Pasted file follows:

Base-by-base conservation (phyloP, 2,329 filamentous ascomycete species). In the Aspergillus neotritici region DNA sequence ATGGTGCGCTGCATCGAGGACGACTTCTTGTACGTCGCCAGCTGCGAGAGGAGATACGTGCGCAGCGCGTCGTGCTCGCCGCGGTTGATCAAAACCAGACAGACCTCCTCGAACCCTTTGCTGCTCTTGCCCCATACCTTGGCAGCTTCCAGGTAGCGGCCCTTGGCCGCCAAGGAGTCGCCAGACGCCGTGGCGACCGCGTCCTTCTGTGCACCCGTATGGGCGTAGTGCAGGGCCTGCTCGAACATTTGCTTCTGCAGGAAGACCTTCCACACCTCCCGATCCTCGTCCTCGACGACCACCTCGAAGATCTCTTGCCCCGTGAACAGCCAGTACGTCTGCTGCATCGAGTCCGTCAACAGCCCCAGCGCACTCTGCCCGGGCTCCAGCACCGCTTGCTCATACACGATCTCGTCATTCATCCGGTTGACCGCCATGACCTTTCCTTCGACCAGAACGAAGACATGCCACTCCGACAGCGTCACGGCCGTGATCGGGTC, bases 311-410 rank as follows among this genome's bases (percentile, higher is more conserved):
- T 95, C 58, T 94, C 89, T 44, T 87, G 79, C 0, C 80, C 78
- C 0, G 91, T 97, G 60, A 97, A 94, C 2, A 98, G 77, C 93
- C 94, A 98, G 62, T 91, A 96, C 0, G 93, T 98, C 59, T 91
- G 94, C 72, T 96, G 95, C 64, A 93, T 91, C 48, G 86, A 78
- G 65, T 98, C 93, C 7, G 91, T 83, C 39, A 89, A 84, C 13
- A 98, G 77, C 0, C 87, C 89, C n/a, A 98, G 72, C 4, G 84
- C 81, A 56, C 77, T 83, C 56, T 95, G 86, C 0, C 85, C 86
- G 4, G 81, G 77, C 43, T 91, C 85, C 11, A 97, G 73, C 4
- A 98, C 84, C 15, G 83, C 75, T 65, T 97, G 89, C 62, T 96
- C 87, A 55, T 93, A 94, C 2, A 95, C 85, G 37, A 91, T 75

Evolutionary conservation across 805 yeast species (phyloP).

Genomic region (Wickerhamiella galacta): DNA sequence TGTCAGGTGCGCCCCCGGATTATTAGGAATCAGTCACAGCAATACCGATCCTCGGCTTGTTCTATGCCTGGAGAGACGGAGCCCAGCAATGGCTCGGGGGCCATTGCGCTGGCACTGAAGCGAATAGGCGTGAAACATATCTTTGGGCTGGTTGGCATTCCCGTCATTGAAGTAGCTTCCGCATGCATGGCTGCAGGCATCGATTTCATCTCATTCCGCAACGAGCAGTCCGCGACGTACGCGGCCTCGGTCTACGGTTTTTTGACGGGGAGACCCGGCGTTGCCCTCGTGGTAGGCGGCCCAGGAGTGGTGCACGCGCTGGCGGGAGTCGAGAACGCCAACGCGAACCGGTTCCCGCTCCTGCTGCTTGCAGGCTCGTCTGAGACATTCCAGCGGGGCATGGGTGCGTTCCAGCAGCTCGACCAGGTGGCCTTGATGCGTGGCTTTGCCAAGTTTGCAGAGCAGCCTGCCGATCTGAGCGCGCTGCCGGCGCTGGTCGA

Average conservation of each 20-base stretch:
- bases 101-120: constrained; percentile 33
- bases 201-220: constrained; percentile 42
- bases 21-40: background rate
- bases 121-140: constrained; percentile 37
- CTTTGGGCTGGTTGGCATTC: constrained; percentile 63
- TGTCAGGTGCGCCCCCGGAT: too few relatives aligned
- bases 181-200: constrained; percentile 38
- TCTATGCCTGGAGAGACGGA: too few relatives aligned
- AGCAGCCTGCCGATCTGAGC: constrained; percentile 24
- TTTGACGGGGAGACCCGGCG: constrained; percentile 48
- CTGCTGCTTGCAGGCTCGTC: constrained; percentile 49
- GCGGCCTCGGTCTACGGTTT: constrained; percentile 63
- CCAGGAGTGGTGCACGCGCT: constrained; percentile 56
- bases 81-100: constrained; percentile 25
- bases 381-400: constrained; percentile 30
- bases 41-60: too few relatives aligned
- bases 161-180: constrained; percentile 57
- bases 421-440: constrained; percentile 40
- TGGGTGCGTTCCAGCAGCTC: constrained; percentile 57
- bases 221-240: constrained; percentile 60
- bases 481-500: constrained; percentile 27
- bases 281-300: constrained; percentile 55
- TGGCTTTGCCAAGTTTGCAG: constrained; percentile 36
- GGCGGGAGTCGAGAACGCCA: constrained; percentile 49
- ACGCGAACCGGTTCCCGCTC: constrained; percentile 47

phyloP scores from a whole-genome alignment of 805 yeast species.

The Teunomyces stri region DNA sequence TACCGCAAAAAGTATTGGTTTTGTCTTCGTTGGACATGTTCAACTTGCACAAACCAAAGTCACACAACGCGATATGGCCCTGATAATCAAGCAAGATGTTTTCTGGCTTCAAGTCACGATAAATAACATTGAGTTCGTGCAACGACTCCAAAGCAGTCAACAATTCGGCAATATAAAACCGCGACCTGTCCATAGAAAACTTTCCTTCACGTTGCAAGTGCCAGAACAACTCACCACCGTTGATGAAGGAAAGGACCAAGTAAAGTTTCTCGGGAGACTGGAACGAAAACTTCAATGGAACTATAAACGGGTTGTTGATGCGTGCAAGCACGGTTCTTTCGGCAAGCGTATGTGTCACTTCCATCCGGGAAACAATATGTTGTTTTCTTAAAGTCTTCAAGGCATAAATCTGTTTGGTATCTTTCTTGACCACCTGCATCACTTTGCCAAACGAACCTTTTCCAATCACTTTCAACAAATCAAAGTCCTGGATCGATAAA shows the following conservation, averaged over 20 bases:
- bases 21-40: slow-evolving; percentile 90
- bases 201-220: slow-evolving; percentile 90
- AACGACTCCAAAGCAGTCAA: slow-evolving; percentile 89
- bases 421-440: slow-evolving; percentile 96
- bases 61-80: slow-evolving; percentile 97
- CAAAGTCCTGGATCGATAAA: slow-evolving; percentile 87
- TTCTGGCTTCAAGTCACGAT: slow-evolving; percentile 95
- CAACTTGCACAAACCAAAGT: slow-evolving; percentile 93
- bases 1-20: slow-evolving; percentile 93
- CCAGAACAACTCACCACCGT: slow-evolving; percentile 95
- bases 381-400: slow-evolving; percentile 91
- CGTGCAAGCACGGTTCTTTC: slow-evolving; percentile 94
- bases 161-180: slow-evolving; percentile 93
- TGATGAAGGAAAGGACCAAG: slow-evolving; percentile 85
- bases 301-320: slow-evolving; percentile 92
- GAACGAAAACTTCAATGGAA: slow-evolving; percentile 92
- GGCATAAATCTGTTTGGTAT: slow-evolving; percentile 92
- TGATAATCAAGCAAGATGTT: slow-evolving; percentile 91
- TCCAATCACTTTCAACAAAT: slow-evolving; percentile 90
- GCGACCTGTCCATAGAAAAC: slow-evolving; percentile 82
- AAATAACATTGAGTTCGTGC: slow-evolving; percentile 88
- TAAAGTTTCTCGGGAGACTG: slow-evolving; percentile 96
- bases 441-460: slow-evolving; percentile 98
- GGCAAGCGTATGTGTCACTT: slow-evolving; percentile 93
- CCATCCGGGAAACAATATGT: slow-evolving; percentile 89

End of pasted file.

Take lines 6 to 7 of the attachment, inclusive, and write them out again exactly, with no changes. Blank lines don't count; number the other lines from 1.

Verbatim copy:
- G 65, T 98, C 93, C 7, G 91, T 83, C 39, A 89, A 84, C 13
- A 98, G 77, C 0, C 87, C 89, C n/a, A 98, G 72, C 4, G 84